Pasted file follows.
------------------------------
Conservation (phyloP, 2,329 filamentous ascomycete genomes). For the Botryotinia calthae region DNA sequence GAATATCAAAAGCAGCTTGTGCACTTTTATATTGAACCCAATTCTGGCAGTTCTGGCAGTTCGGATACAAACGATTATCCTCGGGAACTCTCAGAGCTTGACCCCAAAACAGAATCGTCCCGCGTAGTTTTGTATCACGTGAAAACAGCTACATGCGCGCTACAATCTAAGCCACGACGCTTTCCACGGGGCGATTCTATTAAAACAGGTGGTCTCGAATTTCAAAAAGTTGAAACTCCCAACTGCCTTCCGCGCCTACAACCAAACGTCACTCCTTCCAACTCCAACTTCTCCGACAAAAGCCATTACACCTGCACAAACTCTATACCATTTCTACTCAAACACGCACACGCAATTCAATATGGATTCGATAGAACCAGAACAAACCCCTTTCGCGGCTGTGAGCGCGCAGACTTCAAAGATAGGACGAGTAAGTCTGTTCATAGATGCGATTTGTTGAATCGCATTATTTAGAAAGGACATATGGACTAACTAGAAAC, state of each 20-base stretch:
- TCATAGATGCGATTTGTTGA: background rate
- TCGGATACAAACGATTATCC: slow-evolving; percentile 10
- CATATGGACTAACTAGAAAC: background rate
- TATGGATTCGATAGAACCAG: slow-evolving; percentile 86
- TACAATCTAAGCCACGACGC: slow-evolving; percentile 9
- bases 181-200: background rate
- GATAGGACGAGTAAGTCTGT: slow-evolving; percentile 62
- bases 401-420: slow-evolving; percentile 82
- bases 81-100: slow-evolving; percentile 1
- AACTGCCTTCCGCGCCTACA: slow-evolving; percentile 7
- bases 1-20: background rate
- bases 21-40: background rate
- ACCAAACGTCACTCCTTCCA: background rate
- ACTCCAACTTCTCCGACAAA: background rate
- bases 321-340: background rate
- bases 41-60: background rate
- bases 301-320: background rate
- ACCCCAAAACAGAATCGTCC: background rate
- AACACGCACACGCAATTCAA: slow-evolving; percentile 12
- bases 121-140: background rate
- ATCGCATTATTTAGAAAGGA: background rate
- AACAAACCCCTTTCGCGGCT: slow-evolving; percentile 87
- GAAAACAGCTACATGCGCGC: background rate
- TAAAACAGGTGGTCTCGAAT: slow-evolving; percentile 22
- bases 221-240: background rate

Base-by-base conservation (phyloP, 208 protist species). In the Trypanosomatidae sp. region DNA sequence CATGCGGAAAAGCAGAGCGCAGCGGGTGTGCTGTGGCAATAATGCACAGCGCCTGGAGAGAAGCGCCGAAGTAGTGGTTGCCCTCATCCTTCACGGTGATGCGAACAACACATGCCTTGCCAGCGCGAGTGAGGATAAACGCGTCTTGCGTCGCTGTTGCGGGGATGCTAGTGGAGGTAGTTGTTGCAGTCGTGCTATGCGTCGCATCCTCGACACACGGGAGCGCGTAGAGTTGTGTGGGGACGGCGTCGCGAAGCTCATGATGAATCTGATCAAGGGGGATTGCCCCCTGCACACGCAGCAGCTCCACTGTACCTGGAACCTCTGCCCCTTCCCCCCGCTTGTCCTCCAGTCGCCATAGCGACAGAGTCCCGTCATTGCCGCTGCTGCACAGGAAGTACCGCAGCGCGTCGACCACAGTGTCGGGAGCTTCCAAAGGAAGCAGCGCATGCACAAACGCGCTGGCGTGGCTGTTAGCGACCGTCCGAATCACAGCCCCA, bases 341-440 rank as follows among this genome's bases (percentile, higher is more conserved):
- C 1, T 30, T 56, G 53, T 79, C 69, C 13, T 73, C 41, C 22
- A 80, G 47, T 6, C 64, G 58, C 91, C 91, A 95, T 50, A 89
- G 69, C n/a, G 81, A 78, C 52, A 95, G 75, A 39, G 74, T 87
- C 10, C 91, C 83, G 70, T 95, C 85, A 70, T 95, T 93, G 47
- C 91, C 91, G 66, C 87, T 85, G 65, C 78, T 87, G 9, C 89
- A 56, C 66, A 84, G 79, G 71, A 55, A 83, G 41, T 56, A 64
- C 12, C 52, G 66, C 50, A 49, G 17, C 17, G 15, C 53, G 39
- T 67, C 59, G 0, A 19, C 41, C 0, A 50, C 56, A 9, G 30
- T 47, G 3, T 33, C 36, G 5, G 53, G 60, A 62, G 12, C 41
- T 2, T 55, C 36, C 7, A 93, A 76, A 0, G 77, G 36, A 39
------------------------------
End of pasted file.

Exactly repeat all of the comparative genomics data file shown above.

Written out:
Conservation (phyloP, 2,329 filamentous ascomycete genomes). For the Botryotinia calthae region DNA sequence GAATATCAAAAGCAGCTTGTGCACTTTTATATTGAACCCAATTCTGGCAGTTCTGGCAGTTCGGATACAAACGATTATCCTCGGGAACTCTCAGAGCTTGACCCCAAAACAGAATCGTCCCGCGTAGTTTTGTATCACGTGAAAACAGCTACATGCGCGCTACAATCTAAGCCACGACGCTTTCCACGGGGCGATTCTATTAAAACAGGTGGTCTCGAATTTCAAAAAGTTGAAACTCCCAACTGCCTTCCGCGCCTACAACCAAACGTCACTCCTTCCAACTCCAACTTCTCCGACAAAAGCCATTACACCTGCACAAACTCTATACCATTTCTACTCAAACACGCACACGCAATTCAATATGGATTCGATAGAACCAGAACAAACCCCTTTCGCGGCTGTGAGCGCGCAGACTTCAAAGATAGGACGAGTAAGTCTGTTCATAGATGCGATTTGTTGAATCGCATTATTTAGAAAGGACATATGGACTAACTAGAAAC, state of each 20-base stretch:
- TCATAGATGCGATTTGTTGA: background rate
- TCGGATACAAACGATTATCC: slow-evolving; percentile 10
- CATATGGACTAACTAGAAAC: background rate
- TATGGATTCGATAGAACCAG: slow-evolving; percentile 86
- TACAATCTAAGCCACGACGC: slow-evolving; percentile 9
- bases 181-200: background rate
- GATAGGACGAGTAAGTCTGT: slow-evolving; percentile 62
- bases 401-420: slow-evolving; percentile 82
- bases 81-100: slow-evolving; percentile 1
- AACTGCCTTCCGCGCCTACA: slow-evolving; percentile 7
- bases 1-20: background rate
- bases 21-40: background rate
- ACCAAACGTCACTCCTTCCA: background rate
- ACTCCAACTTCTCCGACAAA: background rate
- bases 321-340: background rate
- bases 41-60: background rate
- bases 301-320: background rate
- ACCCCAAAACAGAATCGTCC: background rate
- AACACGCACACGCAATTCAA: slow-evolving; percentile 12
- bases 121-140: background rate
- ATCGCATTATTTAGAAAGGA: background rate
- AACAAACCCCTTTCGCGGCT: slow-evolving; percentile 87
- GAAAACAGCTACATGCGCGC: background rate
- TAAAACAGGTGGTCTCGAAT: slow-evolving; percentile 22
- bases 221-240: background rate

Base-by-base conservation (phyloP, 208 protist species). In the Trypanosomatidae sp. region DNA sequence CATGCGGAAAAGCAGAGCGCAGCGGGTGTGCTGTGGCAATAATGCACAGCGCCTGGAGAGAAGCGCCGAAGTAGTGGTTGCCCTCATCCTTCACGGTGATGCGAACAACACATGCCTTGCCAGCGCGAGTGAGGATAAACGCGTCTTGCGTCGCTGTTGCGGGGATGCTAGTGGAGGTAGTTGTTGCAGTCGTGCTATGCGTCGCATCCTCGACACACGGGAGCGCGTAGAGTTGTGTGGGGACGGCGTCGCGAAGCTCATGATGAATCTGATCAAGGGGGATTGCCCCCTGCACACGCAGCAGCTCCACTGTACCTGGAACCTCTGCCCCTTCCCCCCGCTTGTCCTCCAGTCGCCATAGCGACAGAGTCCCGTCATTGCCGCTGCTGCACAGGAAGTACCGCAGCGCGTCGACCACAGTGTCGGGAGCTTCCAAAGGAAGCAGCGCATGCACAAACGCGCTGGCGTGGCTGTTAGCGACCGTCCGAATCACAGCCCCA, bases 341-440 rank as follows among this genome's bases (percentile, higher is more conserved):
- C 1, T 30, T 56, G 53, T 79, C 69, C 13, T 73, C 41, C 22
- A 80, G 47, T 6, C 64, G 58, C 91, C 91, A 95, T 50, A 89
- G 69, C n/a, G 81, A 78, C 52, A 95, G 75, A 39, G 74, T 87
- C 10, C 91, C 83, G 70, T 95, C 85, A 70, T 95, T 93, G 47
- C 91, C 91, G 66, C 87, T 85, G 65, C 78, T 87, G 9, C 89
- A 56, C 66, A 84, G 79, G 71, A 55, A 83, G 41, T 56, A 64
- C 12, C 52, G 66, C 50, A 49, G 17, C 17, G 15, C 53, G 39
- T 67, C 59, G 0, A 19, C 41, C 0, A 50, C 56, A 9, G 30
- T 47, G 3, T 33, C 36, G 5, G 53, G 60, A 62, G 12, C 41
- T 2, T 55, C 36, C 7, A 93, A 76, A 0, G 77, G 36, A 39